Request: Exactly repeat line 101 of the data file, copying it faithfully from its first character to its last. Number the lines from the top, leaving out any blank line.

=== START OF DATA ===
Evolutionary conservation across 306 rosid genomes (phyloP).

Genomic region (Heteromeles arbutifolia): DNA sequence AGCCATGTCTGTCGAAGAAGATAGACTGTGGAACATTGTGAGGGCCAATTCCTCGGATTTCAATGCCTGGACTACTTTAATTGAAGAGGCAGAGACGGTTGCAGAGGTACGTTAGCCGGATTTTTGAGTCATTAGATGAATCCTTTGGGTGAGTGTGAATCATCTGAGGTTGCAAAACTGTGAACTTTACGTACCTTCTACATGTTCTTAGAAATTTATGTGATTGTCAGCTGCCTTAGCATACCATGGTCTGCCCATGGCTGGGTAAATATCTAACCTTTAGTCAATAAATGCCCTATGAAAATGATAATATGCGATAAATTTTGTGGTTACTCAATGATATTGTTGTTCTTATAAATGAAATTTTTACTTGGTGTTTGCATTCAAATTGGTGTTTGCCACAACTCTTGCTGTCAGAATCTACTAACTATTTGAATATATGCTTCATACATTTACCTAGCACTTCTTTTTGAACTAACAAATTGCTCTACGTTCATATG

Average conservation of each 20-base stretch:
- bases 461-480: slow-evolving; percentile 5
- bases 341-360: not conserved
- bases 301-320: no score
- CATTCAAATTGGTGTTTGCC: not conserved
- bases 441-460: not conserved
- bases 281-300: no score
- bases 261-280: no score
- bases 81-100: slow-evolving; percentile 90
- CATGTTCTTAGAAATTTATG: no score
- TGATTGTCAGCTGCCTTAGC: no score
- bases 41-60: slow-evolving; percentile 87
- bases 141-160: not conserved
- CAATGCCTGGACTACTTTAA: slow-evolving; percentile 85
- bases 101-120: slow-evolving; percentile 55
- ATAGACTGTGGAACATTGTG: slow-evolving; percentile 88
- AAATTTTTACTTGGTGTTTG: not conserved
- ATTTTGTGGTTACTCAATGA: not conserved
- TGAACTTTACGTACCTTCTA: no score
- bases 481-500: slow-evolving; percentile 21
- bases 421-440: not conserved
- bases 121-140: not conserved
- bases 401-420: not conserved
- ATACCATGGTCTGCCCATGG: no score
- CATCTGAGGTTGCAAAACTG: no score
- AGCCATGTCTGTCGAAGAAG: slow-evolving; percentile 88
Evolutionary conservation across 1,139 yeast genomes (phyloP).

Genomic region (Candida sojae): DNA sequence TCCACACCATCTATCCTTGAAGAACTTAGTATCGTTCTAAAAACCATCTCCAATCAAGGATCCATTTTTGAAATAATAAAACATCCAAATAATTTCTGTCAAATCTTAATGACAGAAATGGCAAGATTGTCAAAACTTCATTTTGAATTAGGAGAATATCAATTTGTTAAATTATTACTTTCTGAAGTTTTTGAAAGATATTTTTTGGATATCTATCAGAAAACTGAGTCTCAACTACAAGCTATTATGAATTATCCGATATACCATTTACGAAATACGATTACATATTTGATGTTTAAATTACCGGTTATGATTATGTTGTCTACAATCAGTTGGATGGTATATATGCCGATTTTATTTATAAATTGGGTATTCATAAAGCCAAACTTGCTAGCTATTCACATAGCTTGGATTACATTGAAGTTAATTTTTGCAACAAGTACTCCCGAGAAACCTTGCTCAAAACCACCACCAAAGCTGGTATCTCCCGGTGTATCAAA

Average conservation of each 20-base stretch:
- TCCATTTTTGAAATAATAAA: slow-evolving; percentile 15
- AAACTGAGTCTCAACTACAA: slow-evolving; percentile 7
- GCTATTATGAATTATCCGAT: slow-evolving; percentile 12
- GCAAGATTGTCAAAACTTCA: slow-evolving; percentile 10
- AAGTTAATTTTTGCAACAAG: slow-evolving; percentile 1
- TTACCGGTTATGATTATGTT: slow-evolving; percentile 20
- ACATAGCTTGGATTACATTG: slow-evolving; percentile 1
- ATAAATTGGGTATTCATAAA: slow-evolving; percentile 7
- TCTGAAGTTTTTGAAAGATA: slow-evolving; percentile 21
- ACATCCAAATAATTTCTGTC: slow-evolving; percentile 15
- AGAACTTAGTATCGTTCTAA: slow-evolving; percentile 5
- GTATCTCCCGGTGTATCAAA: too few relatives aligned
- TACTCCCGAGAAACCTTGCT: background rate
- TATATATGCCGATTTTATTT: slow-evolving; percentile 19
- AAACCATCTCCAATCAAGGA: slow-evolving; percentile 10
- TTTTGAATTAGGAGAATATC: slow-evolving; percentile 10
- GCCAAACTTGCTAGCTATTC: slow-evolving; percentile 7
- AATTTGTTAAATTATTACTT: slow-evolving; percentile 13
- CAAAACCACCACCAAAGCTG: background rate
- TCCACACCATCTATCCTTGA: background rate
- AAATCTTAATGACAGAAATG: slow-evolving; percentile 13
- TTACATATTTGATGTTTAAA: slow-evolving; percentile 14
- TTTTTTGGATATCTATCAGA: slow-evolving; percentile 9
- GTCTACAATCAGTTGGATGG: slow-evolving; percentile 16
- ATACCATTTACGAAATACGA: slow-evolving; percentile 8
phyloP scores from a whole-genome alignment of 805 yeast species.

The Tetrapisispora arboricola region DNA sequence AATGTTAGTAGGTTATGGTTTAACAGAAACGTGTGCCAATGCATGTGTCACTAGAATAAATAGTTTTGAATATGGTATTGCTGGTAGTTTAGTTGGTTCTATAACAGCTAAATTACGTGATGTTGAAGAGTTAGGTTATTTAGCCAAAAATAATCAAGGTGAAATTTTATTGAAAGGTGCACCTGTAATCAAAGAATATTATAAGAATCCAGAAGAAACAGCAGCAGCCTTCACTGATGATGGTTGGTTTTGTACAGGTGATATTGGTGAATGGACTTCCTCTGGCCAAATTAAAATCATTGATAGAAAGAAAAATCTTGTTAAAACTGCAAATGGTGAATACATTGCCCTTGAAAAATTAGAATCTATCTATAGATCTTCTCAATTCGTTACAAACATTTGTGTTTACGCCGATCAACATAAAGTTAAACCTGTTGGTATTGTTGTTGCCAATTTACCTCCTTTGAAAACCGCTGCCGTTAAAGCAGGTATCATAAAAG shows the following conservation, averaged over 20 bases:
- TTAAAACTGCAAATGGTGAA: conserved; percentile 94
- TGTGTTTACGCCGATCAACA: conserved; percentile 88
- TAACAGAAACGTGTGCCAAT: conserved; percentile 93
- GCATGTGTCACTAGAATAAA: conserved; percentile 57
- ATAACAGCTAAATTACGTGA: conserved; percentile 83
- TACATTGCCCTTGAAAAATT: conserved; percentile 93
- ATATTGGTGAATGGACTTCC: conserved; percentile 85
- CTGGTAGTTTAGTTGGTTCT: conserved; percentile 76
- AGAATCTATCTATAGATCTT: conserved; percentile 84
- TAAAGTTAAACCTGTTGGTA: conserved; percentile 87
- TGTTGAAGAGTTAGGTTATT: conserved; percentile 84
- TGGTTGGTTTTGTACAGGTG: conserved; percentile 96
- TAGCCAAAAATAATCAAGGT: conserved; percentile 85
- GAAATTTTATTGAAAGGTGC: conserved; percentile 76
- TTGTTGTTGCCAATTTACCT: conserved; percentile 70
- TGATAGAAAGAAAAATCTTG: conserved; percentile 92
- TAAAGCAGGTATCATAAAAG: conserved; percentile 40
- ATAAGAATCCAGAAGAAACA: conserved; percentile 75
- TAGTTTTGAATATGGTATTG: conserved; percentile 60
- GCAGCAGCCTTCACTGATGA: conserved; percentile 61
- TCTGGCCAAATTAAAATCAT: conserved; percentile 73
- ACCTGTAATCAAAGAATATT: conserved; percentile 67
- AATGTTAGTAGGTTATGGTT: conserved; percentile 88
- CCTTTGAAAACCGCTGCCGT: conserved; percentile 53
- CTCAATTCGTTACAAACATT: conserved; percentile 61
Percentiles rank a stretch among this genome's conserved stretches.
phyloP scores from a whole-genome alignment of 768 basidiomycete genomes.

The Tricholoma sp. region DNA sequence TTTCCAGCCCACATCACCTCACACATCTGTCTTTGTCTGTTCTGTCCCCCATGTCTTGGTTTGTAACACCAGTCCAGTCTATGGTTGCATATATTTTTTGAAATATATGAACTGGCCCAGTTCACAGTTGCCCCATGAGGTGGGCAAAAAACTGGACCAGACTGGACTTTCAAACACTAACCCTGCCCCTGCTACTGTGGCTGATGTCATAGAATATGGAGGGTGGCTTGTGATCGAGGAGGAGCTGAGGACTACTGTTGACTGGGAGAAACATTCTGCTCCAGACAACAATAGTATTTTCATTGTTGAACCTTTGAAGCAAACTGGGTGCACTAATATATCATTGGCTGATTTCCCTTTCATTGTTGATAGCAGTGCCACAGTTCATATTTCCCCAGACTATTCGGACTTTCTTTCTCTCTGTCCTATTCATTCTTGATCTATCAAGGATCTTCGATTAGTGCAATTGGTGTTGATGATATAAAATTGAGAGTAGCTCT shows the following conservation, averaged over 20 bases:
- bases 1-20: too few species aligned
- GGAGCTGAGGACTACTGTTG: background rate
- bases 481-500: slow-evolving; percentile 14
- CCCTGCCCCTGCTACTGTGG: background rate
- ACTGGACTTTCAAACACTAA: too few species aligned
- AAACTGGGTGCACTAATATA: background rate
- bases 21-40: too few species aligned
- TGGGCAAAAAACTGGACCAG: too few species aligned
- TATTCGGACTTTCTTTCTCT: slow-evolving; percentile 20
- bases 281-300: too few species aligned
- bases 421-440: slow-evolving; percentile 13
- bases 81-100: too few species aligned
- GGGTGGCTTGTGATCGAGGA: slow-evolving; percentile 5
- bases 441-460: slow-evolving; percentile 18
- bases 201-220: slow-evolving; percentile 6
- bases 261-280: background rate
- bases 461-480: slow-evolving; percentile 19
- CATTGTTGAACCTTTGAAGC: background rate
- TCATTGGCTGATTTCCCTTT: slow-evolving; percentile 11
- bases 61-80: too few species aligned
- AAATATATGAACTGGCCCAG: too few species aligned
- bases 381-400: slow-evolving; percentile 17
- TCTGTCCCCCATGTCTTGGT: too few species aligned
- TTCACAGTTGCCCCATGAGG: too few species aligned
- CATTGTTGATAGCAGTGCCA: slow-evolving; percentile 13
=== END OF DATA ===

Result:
- bases 201-220: slow-evolving; percentile 6